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Updated by Joanna James on Jun 23, 2019
Headline for Types of turtles – incredible marine species
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Joanna James Joanna James
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Types of turtles – incredible marine species

Sri Lanka features 5 of the 7 turtle species of the world that arrive on these shores during particular periods to nest. Vacationers to the Deep South will find such an experience truly worthwhile.

1

Green turtle

The green turtle is the most commonly found of its species in the Emerald Isle and is thus named owing to the colour of the fat which is found on the upper level of its shell. Your average green turtle can weigh up to 250 kg and grow to a maximum length of around 1 meter. Most of the species are carnivorous though adult green turtles are known to consume large quantities of marine vegetation. Further, a female turtle can lay between 120 – 140 eggs at a time.

2

Hawksbill turtle

A hawksbill turtle can be easily recognized and differentiated from other turtle species with its bird-like beak and narrow head being its prominent features. The hawksbill is relatively smaller than the green turtle, weighs between 50 – 70 kg and measures not more than 90 cm in length. However, the species has been placed on the critically endangered list which is why it is rare to spot when compared with the green turtle. Though, the tropical waters of Sri Lanka mean that it provides ideal surroundings for the hawksbill turtle to live in.

3

Leatherback turtle

Considered the largest in the turtle family, the leatherback turtle continues to be on the verge of extinction owing to a number of reasons that can range from fishing to other commercial purposes for which its shells are often used. Its white and black striped shell makes it easily identifiable and also the leatherback is known as the sole sea turtle which does not have a hard shell. The leatherback can reach up to 3 meters in length and its seven ridges and carapace ensure that it can dive down to up to 1500 meters in search of much needed food and nutrition.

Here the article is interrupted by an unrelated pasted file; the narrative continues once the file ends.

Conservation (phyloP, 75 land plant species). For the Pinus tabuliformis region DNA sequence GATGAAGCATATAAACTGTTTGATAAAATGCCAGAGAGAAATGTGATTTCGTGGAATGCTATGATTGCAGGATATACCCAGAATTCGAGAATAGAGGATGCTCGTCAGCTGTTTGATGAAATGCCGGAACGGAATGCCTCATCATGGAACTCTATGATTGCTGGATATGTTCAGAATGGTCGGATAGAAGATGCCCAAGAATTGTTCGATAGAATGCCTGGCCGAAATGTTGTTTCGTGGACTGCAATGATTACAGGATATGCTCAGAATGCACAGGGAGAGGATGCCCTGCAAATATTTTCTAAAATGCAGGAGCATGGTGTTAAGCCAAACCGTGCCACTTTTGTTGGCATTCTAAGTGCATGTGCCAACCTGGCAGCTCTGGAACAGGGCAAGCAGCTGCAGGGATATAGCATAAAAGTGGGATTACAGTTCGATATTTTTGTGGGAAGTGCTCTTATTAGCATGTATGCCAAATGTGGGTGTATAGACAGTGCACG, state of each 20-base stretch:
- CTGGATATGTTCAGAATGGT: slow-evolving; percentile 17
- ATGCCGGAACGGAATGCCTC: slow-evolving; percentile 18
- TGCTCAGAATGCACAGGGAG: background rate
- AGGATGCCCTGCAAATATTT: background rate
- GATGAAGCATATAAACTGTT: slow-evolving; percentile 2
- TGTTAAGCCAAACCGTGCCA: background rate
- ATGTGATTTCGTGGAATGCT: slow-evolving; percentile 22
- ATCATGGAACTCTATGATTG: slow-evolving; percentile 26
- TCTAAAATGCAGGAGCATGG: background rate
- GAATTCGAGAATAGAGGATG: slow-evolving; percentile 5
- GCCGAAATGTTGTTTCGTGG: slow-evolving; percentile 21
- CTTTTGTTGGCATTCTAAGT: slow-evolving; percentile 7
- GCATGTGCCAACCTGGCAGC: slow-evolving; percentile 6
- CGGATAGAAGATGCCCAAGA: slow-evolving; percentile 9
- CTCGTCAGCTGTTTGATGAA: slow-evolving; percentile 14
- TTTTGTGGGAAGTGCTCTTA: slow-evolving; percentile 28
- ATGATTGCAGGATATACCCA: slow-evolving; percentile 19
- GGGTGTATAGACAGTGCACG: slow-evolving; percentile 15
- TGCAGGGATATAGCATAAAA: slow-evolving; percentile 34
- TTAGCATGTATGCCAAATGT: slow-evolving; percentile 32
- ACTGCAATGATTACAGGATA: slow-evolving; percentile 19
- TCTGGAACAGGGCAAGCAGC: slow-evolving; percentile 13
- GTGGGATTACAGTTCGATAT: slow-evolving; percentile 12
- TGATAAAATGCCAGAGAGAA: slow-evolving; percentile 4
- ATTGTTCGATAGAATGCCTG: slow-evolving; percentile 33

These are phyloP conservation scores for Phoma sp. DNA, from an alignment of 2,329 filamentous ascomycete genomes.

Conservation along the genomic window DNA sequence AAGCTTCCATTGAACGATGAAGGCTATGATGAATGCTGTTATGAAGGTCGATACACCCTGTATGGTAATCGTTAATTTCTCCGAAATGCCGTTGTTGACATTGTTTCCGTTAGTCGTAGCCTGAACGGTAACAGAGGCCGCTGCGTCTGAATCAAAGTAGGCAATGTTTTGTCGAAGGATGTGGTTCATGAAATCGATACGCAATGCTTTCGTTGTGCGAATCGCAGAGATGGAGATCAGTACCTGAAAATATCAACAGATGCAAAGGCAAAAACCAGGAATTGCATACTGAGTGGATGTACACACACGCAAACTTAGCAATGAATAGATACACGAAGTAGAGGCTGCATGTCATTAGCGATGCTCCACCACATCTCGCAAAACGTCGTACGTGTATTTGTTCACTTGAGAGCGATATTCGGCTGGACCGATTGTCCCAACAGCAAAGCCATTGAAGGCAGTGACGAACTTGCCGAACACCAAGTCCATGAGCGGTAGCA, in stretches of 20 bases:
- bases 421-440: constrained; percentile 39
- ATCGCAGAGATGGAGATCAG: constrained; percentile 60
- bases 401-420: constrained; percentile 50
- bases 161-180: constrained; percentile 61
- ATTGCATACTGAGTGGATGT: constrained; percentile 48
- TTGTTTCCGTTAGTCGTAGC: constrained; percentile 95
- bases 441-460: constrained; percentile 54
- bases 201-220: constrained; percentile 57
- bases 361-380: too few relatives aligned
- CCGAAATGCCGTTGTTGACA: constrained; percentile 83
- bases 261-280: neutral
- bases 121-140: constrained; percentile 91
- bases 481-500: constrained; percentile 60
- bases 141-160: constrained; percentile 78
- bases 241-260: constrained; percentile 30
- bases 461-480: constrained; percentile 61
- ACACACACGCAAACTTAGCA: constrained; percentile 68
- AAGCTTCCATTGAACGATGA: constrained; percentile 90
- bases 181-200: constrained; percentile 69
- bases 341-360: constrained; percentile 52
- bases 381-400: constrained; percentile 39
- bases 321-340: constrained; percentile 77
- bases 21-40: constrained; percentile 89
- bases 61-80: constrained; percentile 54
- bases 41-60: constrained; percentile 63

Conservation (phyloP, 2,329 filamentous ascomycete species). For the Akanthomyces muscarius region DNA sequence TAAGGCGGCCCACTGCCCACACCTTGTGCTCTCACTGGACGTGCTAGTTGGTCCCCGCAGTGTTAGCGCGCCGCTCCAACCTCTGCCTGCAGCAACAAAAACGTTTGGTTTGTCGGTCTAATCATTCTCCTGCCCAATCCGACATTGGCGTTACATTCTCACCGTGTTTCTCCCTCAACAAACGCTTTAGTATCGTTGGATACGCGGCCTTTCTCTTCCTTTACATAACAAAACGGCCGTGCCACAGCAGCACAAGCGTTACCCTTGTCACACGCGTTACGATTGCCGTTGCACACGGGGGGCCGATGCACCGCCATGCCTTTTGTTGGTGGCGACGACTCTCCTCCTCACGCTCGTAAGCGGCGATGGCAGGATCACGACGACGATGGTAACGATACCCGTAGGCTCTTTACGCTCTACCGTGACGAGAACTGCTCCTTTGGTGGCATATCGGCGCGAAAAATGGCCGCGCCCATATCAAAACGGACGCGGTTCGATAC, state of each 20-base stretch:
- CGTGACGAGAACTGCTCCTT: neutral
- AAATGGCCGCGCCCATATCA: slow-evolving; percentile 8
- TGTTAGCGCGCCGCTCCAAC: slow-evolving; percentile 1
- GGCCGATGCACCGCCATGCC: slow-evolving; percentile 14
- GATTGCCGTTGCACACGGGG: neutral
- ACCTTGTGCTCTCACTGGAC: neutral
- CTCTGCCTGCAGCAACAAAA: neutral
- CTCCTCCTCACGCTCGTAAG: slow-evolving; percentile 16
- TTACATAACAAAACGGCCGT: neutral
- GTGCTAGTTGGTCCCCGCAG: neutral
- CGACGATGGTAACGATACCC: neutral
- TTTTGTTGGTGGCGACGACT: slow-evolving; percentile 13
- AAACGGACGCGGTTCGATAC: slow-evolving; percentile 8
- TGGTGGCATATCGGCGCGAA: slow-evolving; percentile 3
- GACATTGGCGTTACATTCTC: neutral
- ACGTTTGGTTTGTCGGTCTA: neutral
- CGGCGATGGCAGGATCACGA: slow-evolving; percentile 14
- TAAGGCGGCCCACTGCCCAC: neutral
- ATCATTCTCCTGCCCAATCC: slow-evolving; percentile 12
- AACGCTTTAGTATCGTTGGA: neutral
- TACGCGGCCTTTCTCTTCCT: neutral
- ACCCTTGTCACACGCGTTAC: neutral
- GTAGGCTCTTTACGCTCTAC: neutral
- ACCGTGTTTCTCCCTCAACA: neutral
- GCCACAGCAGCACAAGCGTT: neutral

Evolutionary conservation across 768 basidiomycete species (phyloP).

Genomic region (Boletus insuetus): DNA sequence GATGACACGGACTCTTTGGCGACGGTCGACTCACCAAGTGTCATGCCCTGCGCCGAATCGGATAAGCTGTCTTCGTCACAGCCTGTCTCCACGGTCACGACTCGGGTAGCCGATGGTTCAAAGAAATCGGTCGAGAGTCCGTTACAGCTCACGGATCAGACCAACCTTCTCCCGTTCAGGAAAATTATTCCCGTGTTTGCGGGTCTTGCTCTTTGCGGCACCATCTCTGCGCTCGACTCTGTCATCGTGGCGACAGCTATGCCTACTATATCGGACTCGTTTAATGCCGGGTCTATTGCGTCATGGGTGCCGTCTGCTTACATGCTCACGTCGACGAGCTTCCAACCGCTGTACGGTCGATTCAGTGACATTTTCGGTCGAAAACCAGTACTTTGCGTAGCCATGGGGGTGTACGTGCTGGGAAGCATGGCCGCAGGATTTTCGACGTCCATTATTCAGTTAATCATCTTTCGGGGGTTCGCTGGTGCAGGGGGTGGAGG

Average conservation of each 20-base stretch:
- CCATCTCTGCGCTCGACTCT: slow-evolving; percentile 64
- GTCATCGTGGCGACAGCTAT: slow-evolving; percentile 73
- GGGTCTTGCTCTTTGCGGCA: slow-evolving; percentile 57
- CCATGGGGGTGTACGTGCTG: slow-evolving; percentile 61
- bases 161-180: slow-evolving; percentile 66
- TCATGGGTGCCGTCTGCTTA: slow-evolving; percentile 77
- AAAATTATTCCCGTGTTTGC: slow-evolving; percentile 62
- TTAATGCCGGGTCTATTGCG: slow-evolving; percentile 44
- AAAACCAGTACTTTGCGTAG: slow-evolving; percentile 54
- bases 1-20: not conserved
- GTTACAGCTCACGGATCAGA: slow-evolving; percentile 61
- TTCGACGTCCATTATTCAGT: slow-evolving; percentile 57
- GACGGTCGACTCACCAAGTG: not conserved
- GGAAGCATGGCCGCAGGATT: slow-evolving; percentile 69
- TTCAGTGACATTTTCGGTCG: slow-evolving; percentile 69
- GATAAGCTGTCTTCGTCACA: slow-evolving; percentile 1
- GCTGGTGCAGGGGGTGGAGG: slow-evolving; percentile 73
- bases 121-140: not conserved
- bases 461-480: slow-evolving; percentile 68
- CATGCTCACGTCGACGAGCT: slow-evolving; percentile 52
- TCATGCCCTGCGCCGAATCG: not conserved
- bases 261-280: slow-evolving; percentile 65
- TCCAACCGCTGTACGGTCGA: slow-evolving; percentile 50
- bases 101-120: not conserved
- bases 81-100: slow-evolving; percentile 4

4

Oliver ridley turtle

The olive shell that is found on the back of this species is the main reason for its name. The olive ridley is one of the species of turtles that nests on Kosgoda beach and is known to lay about 150 eggs at a time. It is one of the two species of ridley turtles in the world and comes across as the smallest of all sea turtles but the threat of extinction does loom large. For example, if you are residing along the southern coastal belt of the country and yearn to go adventuring, do consider coming over to Kosgoda beach. Sri Sharavi Beach Villas & Spa which is one of the Mirissa hotels can be given some thought when planning your holiday in these parts.

5

Loggerhead turtle

The loggerhead turtle though being quite rare to encounter in Sri Lanka is known to feed off crustaceans and molluscs. Its weight can vary in the range of 170 – 200 kg with its maximum length being similar to that of the green turtle. The loggerhead turtle is mostly brown or red in colour.

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